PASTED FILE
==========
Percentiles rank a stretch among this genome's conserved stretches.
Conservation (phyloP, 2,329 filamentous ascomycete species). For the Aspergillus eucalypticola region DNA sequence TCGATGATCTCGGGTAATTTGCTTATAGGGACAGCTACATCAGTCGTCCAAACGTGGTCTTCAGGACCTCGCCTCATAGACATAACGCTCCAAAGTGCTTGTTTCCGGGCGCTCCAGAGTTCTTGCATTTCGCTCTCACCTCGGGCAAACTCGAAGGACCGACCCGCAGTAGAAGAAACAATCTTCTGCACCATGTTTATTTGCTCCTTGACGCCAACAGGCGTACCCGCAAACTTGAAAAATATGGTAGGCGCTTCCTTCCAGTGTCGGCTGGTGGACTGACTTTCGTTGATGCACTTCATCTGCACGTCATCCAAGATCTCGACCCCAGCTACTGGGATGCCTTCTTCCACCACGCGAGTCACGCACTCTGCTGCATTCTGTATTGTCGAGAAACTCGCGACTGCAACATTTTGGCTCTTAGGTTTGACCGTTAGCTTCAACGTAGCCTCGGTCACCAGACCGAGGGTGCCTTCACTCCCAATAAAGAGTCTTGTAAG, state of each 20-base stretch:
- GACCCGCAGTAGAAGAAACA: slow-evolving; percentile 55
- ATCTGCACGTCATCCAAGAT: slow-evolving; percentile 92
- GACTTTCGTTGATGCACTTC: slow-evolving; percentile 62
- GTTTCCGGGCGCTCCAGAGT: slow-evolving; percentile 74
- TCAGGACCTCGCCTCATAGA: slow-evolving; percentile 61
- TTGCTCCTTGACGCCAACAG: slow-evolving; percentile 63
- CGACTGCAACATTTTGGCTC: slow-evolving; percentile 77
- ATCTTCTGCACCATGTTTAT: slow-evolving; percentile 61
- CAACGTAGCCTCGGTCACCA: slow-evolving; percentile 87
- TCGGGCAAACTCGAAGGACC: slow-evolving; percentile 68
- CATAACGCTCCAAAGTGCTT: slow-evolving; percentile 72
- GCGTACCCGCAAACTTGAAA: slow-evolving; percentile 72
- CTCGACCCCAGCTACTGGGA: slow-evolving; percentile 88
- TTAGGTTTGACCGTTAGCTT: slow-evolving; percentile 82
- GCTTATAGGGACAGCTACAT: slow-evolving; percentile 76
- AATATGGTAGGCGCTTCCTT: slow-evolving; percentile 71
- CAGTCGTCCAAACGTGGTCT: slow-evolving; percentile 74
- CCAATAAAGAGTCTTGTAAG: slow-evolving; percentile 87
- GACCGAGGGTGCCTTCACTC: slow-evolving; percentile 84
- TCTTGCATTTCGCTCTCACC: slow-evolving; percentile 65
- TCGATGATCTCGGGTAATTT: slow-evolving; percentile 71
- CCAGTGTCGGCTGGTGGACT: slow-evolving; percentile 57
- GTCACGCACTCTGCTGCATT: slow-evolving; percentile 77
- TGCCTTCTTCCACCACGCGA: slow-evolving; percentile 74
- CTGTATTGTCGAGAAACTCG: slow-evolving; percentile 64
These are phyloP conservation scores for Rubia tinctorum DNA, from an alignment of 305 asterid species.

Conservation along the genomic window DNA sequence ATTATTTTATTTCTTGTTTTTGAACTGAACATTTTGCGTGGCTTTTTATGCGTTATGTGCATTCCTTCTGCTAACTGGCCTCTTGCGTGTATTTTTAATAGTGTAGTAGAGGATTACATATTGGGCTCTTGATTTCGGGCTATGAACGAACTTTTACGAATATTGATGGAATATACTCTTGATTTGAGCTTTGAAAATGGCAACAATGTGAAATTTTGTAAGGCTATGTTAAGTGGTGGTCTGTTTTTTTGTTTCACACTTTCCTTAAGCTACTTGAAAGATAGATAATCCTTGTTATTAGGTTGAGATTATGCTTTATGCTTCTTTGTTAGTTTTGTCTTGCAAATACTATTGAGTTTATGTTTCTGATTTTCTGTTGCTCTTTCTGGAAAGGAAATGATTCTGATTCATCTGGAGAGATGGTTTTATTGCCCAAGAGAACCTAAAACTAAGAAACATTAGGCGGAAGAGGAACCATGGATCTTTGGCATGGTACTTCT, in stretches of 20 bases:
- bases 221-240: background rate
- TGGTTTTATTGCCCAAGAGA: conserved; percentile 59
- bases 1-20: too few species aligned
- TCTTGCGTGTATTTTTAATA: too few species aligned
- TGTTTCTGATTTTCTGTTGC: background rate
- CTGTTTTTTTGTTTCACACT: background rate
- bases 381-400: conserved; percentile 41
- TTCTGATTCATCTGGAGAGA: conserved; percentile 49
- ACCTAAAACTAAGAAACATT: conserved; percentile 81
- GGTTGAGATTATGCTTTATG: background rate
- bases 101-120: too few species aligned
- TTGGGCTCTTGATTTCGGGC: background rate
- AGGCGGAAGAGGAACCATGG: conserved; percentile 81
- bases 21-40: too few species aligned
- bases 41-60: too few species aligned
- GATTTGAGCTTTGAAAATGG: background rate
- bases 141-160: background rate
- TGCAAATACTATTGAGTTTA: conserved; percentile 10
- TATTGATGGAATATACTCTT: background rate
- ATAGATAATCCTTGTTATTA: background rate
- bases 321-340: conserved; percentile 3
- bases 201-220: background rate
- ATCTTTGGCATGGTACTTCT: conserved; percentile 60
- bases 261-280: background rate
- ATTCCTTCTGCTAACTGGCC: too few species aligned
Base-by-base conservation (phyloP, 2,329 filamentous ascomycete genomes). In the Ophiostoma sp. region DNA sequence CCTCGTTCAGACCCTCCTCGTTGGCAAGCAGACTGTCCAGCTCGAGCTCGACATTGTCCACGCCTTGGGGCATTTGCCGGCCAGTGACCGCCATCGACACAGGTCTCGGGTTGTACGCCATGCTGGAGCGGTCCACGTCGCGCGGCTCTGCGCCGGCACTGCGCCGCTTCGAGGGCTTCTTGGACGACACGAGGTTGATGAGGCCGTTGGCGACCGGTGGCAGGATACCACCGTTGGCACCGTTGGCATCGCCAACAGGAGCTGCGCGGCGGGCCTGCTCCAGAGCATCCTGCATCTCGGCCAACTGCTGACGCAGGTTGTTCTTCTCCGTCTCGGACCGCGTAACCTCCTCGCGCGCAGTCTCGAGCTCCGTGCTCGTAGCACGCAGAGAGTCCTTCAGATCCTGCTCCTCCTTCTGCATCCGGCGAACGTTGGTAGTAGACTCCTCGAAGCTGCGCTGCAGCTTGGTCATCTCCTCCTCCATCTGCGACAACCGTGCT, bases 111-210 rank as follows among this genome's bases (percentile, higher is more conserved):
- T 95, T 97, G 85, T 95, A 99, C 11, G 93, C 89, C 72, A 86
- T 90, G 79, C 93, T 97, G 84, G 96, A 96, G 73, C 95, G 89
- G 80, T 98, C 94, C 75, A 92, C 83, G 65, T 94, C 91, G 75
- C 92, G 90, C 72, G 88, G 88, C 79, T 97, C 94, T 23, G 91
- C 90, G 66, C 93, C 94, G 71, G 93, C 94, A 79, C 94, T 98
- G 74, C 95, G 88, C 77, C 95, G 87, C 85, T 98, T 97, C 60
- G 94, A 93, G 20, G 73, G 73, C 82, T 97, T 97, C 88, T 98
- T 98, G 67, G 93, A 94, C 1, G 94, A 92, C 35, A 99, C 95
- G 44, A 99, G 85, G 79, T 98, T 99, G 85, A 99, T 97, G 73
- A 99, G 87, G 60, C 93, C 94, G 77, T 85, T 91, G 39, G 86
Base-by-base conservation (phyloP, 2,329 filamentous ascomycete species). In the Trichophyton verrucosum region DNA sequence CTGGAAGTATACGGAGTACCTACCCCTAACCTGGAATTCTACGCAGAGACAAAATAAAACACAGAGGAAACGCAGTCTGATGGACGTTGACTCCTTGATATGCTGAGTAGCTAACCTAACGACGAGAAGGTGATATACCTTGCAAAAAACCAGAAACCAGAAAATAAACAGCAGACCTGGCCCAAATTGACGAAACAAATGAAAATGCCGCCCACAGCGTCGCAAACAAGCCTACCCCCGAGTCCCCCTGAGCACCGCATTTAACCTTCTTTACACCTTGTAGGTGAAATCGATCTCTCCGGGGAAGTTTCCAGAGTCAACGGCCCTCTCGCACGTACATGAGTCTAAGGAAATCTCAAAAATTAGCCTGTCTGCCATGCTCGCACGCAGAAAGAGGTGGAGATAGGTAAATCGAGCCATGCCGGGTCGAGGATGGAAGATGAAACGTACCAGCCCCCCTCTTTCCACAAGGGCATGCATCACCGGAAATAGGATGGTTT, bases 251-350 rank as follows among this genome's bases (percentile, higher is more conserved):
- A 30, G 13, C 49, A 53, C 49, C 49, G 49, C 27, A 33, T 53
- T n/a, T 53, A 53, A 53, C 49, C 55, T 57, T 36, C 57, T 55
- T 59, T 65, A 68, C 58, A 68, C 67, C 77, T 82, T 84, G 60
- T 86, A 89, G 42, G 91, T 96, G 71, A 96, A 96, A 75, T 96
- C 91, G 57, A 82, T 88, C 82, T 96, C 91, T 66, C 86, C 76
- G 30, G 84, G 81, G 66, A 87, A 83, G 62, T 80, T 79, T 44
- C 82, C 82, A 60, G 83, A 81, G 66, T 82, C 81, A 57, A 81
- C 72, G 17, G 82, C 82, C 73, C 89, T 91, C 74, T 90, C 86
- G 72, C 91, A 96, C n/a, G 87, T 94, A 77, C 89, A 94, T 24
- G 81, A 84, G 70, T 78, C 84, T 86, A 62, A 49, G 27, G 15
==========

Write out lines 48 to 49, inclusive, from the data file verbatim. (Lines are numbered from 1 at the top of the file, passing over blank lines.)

- TATTGATGGAATATACTCTT: background rate
- ATAGATAATCCTTGTTATTA: background rate